Comment


          • #6
            Originally posted by Meet Ze Monster View Post
            Interesting topic. I had thought a bit about the weapon and was leaning towards it possibly being some type of post-mortem knife, but that raises issues about how it was concealed. A collapsible knife would make more sense, unless it was hidden somehow within his jacket - perhaps even slid within the lining. I can't see the killer carrying it in a parcel, you're spot on about impractical that would be. The other question is, if he indeed did remove the organs and take them away (some speculate that they may well have been 'lifted' in secret due to the high price they can fetch within medical study) how exactly would that have been achieved? Pocketing them somehow doesn't wash with me, far too messy! I guess if you take the odd witness statement about a parcel, the organs could well have been intended for it, thus it was likely empty, or perhaps contained cloth to absorb blood etc. I wonder is there a consensus among Ripperologists (unlikely I know!) about the most probable type of knife used?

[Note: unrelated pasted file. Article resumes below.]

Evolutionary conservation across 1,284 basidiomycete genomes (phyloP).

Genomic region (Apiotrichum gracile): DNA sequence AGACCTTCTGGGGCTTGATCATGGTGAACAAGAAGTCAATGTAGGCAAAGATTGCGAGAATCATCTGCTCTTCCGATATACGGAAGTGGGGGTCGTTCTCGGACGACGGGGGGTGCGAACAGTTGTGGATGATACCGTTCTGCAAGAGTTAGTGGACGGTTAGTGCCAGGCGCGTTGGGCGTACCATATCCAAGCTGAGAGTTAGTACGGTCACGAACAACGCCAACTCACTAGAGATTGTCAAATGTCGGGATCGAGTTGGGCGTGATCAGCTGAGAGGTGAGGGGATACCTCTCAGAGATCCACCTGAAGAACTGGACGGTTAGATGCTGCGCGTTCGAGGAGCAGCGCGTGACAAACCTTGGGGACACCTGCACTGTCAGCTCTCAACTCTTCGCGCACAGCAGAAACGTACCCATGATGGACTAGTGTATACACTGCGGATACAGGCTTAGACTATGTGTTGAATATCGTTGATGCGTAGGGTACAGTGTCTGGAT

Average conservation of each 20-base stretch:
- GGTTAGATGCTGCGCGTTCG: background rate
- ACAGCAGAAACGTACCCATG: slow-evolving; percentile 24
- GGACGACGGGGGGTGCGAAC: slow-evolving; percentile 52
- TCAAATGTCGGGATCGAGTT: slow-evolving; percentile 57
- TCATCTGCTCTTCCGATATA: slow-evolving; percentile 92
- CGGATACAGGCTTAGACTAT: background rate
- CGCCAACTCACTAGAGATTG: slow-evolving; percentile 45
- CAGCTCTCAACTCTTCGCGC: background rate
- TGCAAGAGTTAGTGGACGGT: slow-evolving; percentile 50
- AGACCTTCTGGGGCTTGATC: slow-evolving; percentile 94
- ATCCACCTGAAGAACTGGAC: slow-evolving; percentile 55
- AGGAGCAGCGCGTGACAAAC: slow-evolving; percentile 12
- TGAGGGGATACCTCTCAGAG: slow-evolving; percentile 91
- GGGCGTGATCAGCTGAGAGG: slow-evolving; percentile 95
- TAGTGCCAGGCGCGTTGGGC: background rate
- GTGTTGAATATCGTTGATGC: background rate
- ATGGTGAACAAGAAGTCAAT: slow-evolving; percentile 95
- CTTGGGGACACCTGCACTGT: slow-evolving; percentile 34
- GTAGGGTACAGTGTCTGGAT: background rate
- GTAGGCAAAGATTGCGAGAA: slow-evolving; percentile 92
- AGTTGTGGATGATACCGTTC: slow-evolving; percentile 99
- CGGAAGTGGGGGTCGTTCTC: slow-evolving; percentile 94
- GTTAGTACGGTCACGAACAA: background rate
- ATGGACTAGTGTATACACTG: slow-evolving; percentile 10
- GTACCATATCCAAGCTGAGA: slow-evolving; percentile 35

hi monster
            imho the ripper initially carried a clasp knife as evidenced by the wounds to millwood and tabram, but with tabram he also brought a larger knife. and continued with it for the later victims. i dont think he neccessarily needed a bag to carry them in or the organs. i think he may have used a kerchief for organs and just carried the knife in his jacket pocket.
            "Is all that we see or seem